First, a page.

Alas, the debut of the newly fledged entrepreneur was anything but lucky. In the first months, Dave Chang was confronted with a lot of setbacks and criticism. He almost went bankrupt. He dropped the noodle bar concept and started cooking whatever he wanted: good meals at an affordable price. Then the tide turned. It was only the second season when guests were queuing to get in, the restaurant was full every day. Dave Chang was even nominated for an award. Now seven years later, he is the chef and owner of four restaurants (Noodle bar, Ko, Ssäm bar and Ma pêche) as well as four bakeries, better known as Momofuku Milk Bars, in New York. There are also plans for international expansion: after the opening of a branch in Sydney, it will soon be the turn of Toronto (early 2012).


Momofuku signature dishes 1. Ramen The famous hand-made noodles with a variety of trimmings in a perfectly prepared ramen soup, where it all began.

1

2. Steak with rice fritters A nod at the American steak with an Asiatic touch of rice fritters.

3. Roast chicken A fully jointed roast chicken. Everybody loves to eat chicken!

4. Kimchi apple

2

Kimchi is a fermented greens dish, much like sauerkraut, but this time with a Korean touch of chillies and garlic. Dave makes his own kimchi varieties according to traditional Korean methods and does not hold back in combining these.

5. Hamachi A cross between Japanese sashimi and European gravad lax.

3

What makes Momofuku so successful? The success lies in the fact that Momofuku offers something totally different to other restaurants, and that there is no such thing as a true American gastronomic culture. The dishes served by Momofuku defy classification. It is a hotchpotch of a variety of cultures: French, American, Japanese, Italian, Mexican, and Korean, and has a strong seasonal flavour. In combination with professional cooking techniques, durability, creativity, taste, and an affordable price, Dave Chang has developed his own concept. Or, in his own words: “The new standard for American cuisine”. He even once called it “bad pseudo-fusion cuisine”.

4

The dishes on the menu are not high-end and are inspired by America’s fast food culture. But they are prepared with perfection and carefully tested at the lab. Chang: “It is failure after failure. But failure is the mother of innovation. When something finally succeeds, you try it again and again and in this way you end up with a brilliant creation.” Momofuku claims that with affordable prices you can achieve the same level of cuisine as found in a super deluxe restaurant with expensive tableware and cutlery.

5 Photography: Elizabeth Leitzell, Gabrielle Stabile, Noah Kalina


i love Technics

The technique behind creamy emulsions 8

| Debic Magazine


What is an emulsion? An emulsion is a mixture of two liquids that would not normally mix together. Debic has experience with this: products such as cream and butter are well known emulsions, but also mayonnaise and aioli are classic examples of creamy emulsions. In this ‘I love Technics’ you can see all that is involved in making a stable emulsion. Moreover, you will be encouraged to enrich your dishes with inspiring and colourful recipes based on Debic products that add a creamy texture and a velvety taste!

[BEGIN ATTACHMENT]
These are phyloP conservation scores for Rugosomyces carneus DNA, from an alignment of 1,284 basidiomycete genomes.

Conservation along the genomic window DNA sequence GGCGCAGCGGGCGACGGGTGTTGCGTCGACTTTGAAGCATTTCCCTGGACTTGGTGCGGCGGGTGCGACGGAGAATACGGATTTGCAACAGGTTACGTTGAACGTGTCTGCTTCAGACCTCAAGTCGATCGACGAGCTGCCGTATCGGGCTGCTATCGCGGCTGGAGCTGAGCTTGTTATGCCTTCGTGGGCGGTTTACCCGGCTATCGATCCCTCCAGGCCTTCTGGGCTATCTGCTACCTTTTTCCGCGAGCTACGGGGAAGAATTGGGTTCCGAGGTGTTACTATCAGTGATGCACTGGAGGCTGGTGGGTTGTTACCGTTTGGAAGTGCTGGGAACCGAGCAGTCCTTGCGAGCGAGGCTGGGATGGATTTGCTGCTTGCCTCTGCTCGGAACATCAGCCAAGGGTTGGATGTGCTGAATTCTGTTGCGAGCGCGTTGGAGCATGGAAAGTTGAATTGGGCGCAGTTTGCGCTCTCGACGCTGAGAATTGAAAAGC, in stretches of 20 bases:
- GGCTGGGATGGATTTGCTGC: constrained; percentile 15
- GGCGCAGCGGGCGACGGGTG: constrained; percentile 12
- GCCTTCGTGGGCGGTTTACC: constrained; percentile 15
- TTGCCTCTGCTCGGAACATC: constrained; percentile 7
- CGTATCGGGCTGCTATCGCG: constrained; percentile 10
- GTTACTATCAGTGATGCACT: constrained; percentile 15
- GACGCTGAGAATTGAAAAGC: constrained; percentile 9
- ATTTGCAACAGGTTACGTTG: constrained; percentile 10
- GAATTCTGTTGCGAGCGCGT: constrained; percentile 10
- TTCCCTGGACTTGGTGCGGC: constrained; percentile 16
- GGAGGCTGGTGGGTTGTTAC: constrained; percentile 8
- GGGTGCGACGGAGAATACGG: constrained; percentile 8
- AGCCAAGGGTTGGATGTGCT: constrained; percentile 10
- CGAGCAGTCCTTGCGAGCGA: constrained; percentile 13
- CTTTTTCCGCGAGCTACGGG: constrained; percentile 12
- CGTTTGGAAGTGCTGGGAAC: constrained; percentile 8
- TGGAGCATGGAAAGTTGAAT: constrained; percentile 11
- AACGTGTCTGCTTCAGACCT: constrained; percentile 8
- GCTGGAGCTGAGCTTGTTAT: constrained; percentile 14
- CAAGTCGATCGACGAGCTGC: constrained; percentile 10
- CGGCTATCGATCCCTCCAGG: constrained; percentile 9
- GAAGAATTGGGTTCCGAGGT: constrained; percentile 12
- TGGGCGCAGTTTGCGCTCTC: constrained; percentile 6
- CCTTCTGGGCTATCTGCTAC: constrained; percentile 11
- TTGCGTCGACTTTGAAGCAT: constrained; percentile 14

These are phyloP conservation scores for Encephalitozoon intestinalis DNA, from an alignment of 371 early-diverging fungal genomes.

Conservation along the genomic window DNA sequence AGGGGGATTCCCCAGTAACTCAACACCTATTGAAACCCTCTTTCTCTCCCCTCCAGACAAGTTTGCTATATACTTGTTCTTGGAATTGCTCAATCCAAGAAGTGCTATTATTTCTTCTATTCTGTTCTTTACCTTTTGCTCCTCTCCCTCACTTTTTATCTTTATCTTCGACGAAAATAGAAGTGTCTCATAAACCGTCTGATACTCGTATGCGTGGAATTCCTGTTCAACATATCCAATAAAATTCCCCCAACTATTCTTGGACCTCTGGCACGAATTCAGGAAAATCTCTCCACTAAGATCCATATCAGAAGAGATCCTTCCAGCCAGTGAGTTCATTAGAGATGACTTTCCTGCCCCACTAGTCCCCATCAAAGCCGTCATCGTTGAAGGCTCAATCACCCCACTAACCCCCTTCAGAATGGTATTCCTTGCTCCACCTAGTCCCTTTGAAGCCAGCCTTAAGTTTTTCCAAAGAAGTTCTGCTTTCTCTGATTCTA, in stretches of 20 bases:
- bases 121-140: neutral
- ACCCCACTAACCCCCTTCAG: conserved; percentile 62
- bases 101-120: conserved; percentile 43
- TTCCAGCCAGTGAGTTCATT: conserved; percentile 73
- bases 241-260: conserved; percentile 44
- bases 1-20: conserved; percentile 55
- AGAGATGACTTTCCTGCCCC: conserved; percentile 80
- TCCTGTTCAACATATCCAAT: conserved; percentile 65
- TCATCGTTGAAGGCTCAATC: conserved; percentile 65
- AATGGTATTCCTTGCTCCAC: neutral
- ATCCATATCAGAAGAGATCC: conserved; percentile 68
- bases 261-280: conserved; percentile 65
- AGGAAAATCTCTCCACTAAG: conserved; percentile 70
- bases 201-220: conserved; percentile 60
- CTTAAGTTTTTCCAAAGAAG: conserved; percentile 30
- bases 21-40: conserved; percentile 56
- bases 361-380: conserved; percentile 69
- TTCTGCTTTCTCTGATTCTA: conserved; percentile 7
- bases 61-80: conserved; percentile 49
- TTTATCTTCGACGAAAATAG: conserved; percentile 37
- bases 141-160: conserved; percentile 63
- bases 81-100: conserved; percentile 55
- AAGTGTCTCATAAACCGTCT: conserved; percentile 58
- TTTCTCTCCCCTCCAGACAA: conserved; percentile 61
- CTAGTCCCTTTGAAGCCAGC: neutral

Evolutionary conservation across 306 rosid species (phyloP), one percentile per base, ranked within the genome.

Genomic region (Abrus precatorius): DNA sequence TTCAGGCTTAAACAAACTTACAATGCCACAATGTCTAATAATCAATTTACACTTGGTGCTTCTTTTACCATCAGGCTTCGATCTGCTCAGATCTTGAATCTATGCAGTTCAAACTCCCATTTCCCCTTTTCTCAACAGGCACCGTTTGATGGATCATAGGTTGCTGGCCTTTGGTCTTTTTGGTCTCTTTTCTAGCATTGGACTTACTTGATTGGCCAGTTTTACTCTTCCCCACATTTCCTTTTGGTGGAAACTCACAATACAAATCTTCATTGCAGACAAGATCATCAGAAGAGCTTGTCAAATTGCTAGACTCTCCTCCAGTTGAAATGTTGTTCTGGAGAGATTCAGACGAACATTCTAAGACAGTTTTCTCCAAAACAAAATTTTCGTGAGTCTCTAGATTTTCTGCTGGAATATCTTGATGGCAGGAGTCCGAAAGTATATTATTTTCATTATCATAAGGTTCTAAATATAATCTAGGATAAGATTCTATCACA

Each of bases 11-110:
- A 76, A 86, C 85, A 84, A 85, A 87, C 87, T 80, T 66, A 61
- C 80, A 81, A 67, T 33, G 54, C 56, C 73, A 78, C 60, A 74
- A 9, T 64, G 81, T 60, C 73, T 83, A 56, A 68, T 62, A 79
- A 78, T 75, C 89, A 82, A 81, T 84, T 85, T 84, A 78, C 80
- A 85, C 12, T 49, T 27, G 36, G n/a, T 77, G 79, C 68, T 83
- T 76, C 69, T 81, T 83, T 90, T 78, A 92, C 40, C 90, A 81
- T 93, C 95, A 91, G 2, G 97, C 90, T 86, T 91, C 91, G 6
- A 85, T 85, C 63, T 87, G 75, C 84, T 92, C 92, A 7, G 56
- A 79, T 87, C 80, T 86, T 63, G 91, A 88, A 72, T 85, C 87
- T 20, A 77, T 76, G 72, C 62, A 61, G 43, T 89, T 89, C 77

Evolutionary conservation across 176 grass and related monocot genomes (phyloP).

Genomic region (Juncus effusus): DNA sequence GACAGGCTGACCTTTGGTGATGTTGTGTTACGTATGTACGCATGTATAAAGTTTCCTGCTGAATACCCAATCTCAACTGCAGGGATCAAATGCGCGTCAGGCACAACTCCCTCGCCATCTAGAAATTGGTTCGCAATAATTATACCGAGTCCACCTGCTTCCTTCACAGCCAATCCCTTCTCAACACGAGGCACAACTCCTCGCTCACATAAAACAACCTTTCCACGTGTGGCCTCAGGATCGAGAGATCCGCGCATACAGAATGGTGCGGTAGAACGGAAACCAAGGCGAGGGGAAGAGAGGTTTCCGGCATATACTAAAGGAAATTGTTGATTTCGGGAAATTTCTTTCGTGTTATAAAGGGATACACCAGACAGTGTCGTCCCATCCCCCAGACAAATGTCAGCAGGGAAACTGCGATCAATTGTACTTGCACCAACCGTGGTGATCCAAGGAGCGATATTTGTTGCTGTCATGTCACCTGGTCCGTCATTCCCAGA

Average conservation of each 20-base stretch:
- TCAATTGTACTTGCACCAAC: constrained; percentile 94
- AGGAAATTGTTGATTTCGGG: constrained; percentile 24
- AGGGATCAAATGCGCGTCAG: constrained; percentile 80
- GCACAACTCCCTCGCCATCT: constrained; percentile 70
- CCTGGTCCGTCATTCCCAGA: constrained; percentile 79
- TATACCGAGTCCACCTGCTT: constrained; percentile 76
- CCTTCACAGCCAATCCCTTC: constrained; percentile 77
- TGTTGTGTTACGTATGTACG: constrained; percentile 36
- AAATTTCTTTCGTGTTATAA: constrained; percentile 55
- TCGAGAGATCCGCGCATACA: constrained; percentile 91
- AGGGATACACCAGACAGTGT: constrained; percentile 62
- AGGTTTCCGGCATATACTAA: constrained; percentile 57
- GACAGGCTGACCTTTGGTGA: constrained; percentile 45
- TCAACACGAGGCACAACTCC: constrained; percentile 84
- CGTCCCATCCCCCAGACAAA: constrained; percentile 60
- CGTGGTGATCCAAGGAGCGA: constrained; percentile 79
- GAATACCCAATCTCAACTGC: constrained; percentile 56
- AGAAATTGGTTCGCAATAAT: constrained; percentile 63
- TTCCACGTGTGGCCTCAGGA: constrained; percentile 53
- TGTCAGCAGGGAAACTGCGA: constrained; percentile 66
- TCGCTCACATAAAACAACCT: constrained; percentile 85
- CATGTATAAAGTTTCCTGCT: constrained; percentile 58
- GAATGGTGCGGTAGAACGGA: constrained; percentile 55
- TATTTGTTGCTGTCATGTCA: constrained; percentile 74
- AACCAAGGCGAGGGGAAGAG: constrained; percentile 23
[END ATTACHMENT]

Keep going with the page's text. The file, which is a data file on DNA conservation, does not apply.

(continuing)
in the kitchen we distinguish between two different types of emulsion: oil-in-water (o/W) and water-in-oil (W/o). a water-in-oil emulsion is composed of very small drops of water dispersed in the oil. Butter is the most common example of a W/o emulsion. an oil-in-water emulsion is precisely the reverse, with tiny drops of oil dispersed in the water. The most common examples are cream, milk and mayonnaise. oil and water separated

the key to a stable emulsion fat and water do not mix easily. The trick with an o/W emulsion is to disperse the fat as tiny fat globules in the water by, for example, blending them at high speed with a hand blender. unfortunately, emulsions tend to break up again. The liquids separate again, which results in fat forming a layer on top of the water. Look at what happens to a dressing, for example. after a while, a layer of oil forms on top. in order to ensure that these two substances are stable and that the emulsion does not separate, we need an additional substance.

fat globules in water

Broken up emulsion

Emulsifying agent When preparing mayonnaise, we use egg yolk in order to obtain a homogeneous emulsion. The lecithin in the egg yolk serves as an emulsifying agent. The emulsifying agent searches for its place between the oil and water phases and forms a thin coating. it serves as a kind of interface around the drops that prevents these from blending and forms a homogeneous emulsion. When using Debic Culinaire original as the basis for preparing an emulsion, it is, in principle, not necessary to add any extra emulsifying agents: these are already naturally present in the cream. When preparing an aioli, the substance allicin in garlic functions as an efficient emulsifying agent.

How do you avoid the formation of fat globules?

emulsion with emulsifying agent

even with these emulsifying agents it remains possible that the emulsion will separate. This can be caused by temperature fluctuations that often occur in a kitchen. in the case of high temperatures, the molecules start moving around and the drops can once again blend into two different layers. in the case of low temperatures, the surface tension increases. The emulsifying agent can no longer contain this tension and the result can ultimately be a breaking up of the emulsion. This results in the formation of fat globules. it can be avoided by adding a stabiliser in the form of xanthan gum. This cold soluble stabiliser has a strong delaying action on the formation of fat globules and the sedimentation of the water. This ensures a creamy emulsion that will remain stable for a long time. The technique of making a stable emulsion is described on the following page, step by step in pictures and words.